What was he gagged for? For speaking out??
I know there is lots they can't say, but what did he say to be gagged?

mikec62001
03-14-2008, 05:16 PM
What was he gagged for? For speaking out??
I know there is lots they can't say, but what did he say to be gagged?


I assume they tried to gag him from speaking out as he was in Special Forces and the MoD aren't usually happy if they speak to the media without being authorised by them...

Hollos
03-15-2008, 03:01 PM
I think this might be the one you mean..added a few more in

These are Brit SAS in Bosnia - one of them in the picture is a guy called Nick Cameron (most likely a pseudonym) - a former SAS sergeant who was gagged by the MoD for speaking out.he wrote a book called (all necessary measures) its got loads more photos, its a pretty good read as well

mikec62001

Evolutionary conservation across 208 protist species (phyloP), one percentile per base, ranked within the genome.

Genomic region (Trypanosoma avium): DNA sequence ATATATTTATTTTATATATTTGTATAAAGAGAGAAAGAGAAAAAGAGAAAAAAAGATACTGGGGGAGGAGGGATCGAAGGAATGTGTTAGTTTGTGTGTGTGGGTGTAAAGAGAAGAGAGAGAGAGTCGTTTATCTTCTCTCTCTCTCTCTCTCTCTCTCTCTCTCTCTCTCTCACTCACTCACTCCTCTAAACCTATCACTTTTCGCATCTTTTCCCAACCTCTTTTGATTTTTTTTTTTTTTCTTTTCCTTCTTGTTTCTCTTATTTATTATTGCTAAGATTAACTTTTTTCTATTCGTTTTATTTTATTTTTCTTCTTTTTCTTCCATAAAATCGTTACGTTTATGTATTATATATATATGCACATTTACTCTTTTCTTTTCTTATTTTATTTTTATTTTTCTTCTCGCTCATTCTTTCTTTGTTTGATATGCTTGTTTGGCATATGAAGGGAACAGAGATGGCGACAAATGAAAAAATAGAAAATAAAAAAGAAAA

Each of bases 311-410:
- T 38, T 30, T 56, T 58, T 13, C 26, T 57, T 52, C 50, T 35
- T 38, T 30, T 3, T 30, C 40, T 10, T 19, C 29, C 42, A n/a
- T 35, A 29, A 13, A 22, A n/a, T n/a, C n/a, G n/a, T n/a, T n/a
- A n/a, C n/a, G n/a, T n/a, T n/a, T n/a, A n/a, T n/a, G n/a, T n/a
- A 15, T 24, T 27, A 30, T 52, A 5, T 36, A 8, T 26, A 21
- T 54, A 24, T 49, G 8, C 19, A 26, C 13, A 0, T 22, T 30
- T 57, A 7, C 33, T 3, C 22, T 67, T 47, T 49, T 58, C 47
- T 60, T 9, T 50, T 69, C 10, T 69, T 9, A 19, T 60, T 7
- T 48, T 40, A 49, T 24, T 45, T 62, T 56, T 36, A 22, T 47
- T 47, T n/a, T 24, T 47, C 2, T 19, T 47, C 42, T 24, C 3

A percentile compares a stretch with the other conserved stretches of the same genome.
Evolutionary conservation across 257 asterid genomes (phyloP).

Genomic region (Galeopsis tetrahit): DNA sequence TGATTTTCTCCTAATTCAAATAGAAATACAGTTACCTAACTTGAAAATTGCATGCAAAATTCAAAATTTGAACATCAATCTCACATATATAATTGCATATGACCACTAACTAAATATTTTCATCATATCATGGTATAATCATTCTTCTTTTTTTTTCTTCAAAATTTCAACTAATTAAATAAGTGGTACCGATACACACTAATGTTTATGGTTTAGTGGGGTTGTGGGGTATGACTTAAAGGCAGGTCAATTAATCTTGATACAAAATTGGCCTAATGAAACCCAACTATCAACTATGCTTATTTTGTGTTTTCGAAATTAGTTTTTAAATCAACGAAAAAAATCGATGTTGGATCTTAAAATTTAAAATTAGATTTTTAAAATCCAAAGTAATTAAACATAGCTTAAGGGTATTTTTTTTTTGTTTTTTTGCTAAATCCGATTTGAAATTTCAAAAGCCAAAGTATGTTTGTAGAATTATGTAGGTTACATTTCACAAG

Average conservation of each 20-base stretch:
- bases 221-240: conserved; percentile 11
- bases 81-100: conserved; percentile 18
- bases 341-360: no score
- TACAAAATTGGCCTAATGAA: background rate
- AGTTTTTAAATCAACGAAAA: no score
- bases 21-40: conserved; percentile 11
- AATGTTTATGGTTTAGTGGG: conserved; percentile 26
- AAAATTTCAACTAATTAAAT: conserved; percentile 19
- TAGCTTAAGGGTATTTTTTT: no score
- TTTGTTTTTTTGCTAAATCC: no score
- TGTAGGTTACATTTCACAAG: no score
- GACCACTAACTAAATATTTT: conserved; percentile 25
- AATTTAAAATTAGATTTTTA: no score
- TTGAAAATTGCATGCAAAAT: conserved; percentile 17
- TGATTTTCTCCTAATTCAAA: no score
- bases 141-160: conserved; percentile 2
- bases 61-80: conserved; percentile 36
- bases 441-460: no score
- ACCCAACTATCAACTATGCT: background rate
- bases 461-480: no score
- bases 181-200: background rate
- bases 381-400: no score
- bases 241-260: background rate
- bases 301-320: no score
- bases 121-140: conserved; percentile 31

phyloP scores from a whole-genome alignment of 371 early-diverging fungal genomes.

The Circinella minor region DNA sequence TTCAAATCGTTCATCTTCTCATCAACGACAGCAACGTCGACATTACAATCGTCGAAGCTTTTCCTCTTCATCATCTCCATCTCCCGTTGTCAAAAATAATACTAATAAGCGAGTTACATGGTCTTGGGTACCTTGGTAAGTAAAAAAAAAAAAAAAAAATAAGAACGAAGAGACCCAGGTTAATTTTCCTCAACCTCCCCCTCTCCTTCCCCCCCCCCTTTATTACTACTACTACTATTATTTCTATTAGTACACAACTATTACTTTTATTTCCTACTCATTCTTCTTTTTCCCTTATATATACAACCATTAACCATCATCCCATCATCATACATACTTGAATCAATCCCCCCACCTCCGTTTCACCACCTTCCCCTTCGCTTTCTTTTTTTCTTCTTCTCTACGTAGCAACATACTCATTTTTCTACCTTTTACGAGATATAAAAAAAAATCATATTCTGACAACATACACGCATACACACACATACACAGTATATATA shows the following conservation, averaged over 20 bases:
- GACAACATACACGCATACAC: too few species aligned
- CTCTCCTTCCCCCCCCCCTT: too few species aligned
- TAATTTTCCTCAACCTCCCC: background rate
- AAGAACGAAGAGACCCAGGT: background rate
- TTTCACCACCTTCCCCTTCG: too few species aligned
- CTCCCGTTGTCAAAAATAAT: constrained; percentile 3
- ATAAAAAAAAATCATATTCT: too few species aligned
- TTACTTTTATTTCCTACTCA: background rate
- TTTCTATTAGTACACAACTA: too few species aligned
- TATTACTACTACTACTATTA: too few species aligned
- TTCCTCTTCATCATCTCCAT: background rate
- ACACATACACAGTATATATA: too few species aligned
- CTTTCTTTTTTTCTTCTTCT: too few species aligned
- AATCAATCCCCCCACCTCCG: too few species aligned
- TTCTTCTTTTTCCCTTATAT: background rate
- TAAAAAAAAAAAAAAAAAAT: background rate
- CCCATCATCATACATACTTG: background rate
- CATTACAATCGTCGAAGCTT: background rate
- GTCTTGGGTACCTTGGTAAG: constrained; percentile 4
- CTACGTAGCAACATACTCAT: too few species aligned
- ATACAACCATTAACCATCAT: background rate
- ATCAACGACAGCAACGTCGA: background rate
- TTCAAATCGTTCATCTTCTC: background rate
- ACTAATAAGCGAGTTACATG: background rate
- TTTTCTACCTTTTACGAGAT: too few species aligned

03-15-2008, 03:21 PM
I just found this article about the guy

highly decorated former SAS soldier is being taken to court by the Ministry of Defence after publicly criticising Nato and the UN for the failure to protect 50,000 Muslims from the Serbs in the "safe area" of Srebrenica seven years ago.
The man, who uses the pseudonym, Nick Cameron, was awarded the Military Cross for his actions in Bosnia where he was leader of a three-man patrol secretly infiltrated into Srebrenica to gather intelligence and liaise with an ill-prepared batallion of Dutch soldiers.

Though he signed a confidentiality agreement, he wanted to reveal the failures of western policy and the circumstances surrounding the massacre of some 7,000 Muslim men in Europe's worst war crime since the second world war.

"The military power that could have prevented the catastrophe had been assembled, but it was never used," he wrote in an article in the Sunday Times this month.